Dear Dedicated Members for Change,
California is the most populace jurisdiction within the Sovereign Grand Lodge. Over the past five years, California has really ramped up its focus on membership development and the results are encouraging. Prior to 2015, our jurisdiction (like most every other jurisdiction) showed a decline in membership year after year and decade after decade. Starting in 2015, however, with our renewed emphasis on bringing in new members, California has either shown modest increases in membership or has shown a steady state. At a minimum, we have stopped the sharp declines in our membership statistics.
I have some very preliminary numbers for California, and I wish to share them with you at this time. The numbers shown are for “dues paying members”.
At the top of the membership food chain we have 4 Lodges showing 200 or more members. Following that peak, we have 3 Lodges with 100 or more members, and 3 Lodges which have memberships in the 75-99 range. These 10 Lodges comprise 40% of the membership of California.
Next, we have 12 Lodges in the 50-74 members range; another 31 Lodges in the 25-49 member range; 27 Lodges in the 15-24 member range; and finally, we have 32 Lodges with 14 or fewer members. (And, included within those 32 Lodges with 14 or fewer members are fully 12 Lodges that show 9 or fewer members on their books.)
Of all our Lodges, 38 showed a net gain of members (in other words, an increase in members in 2019 from the totals in 2018). On the flip side were 42 Lodges which showed a net loss of members (that is, the number of members decreased from 2018 to 2019). And then there were 32 Lodges that maintained a steady state – no increase or decrease in membership – a net zero change between 2018 and 2019.
What can we learn from these numbers?
1. Seven of our Lodges reflected significant net gains , showing membership number increases in the double digits. Recognizing these achievements, here is the honor roll showing net increases in membership from 2018 to 2019:
Morse Lodge #257: 50 to 75, a net increase of 25
Franco-American Lodge #207: 115 to 139, a net increase of 24
Oceanview Lodge #143: 69 to 93, a net increase of 24
Costa Mesa Lodge #29: 11 to 28, a net increase of 17
Davis Lodge #169: 283 to 296, a net increase of 13
Odin Lodge #393: 13 to 25, a net increase of 12
Saratoga Lodge #428: 40 to 51, a net increase of 11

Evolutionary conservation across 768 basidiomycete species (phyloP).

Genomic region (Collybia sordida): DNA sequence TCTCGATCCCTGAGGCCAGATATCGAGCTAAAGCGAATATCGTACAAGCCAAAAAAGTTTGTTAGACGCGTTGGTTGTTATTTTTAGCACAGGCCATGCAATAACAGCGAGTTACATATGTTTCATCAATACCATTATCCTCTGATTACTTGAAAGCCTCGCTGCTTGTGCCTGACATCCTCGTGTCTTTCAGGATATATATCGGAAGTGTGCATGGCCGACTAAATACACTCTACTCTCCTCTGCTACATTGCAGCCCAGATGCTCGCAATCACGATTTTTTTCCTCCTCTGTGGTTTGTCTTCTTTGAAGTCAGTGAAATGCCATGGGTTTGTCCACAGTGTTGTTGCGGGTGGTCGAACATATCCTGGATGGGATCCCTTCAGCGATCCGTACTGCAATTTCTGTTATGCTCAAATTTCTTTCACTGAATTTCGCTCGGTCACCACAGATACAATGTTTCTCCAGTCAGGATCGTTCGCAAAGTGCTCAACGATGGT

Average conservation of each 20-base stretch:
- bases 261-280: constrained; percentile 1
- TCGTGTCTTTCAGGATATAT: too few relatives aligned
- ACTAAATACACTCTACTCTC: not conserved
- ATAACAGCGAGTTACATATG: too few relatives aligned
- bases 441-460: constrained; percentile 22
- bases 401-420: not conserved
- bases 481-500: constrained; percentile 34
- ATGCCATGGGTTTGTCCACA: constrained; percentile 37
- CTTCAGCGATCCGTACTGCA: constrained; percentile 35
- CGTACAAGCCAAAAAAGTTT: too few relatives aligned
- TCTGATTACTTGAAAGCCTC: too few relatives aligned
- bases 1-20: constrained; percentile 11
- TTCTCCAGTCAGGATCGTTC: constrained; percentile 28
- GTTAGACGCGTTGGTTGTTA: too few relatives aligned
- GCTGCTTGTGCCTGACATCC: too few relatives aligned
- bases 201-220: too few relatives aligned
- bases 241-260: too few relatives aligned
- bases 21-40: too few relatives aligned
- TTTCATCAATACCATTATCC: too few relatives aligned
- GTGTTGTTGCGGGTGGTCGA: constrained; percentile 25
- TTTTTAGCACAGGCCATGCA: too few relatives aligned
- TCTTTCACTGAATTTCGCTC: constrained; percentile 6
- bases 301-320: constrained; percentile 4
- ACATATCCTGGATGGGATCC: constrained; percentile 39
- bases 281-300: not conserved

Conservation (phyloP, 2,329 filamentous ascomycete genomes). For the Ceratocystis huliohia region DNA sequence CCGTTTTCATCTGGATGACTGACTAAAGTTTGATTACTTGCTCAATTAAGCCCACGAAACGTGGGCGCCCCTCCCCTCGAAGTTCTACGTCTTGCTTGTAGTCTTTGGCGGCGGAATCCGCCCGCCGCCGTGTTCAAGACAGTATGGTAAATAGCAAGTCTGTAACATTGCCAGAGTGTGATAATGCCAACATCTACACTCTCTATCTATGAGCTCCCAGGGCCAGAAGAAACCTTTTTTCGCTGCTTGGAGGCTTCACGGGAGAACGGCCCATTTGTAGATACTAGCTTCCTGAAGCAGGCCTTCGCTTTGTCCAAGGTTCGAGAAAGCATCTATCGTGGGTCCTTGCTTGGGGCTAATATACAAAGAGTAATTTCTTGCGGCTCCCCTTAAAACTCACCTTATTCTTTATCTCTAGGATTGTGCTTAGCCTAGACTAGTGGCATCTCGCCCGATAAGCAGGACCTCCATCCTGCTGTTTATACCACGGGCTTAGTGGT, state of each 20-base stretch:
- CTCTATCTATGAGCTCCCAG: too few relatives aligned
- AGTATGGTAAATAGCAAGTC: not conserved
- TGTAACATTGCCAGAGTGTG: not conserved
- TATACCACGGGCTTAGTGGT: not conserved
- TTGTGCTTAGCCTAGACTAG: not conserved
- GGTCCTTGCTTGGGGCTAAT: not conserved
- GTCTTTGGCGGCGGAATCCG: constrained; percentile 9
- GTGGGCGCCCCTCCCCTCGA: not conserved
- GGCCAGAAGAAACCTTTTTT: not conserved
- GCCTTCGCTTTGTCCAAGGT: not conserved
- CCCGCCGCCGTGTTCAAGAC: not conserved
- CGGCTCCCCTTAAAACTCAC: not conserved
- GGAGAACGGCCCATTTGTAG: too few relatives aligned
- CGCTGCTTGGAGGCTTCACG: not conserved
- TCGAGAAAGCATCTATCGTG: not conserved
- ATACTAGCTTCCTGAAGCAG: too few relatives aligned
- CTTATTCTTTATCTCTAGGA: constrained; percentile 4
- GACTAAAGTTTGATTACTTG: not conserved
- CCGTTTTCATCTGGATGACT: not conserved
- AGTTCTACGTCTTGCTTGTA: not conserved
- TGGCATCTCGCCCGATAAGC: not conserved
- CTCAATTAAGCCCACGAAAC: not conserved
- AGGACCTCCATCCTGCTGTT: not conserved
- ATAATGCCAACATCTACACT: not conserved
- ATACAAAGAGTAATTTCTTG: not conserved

At DMC we commend all 38 of the Lodges that showed increases in membership. These Lodges show what effective membership programs can accomplish, and maintain the future of the Order.
2. We hope the 32 Lodges that maintained a steady state (no increase and no decrease) will recognize that they are SO CLOSE to showing a net gain. A little extra effort will put these Lodges in the “net gain” category.
3. I am sure that the 42 Lodges that showed a net loss of members are well aware of their situations. And I am sure that there, perhaps, 42 reasons for the declines. In many cases, the declines were very small – perhaps a net loss of only 1 or 2 members. In some cases, the Lodges were clearing out their books – to accurately reflect true membership – and in the long run that is a very good thing. But in some cases, the losses were significant and this should be a yellow caution flag for the Lodges that experienced such significant losses.
4. Of great concern are the 12 Lodges that show 9 or fewer dues paying members on their books. In my opinion, any Lodge with 9 of fewer members is a potential red flag. Understanding that it is a rare event for all members to attend all meetings, such small-membership Lodges will inevitably have quorum issues. And in such very small Lodges, the loss of even one member can be devastating.
The statistic that continues to concern me is the aggregation of membership numbers in the largest of our Lodges, and the diminution of membership numbers in the very smallest of our Lodges. I have seen this trend unfolding for years. It shows me that our Order may be a mile wide and an inch deep.
F – L – T
Past Grand Master
Jurisdiction of California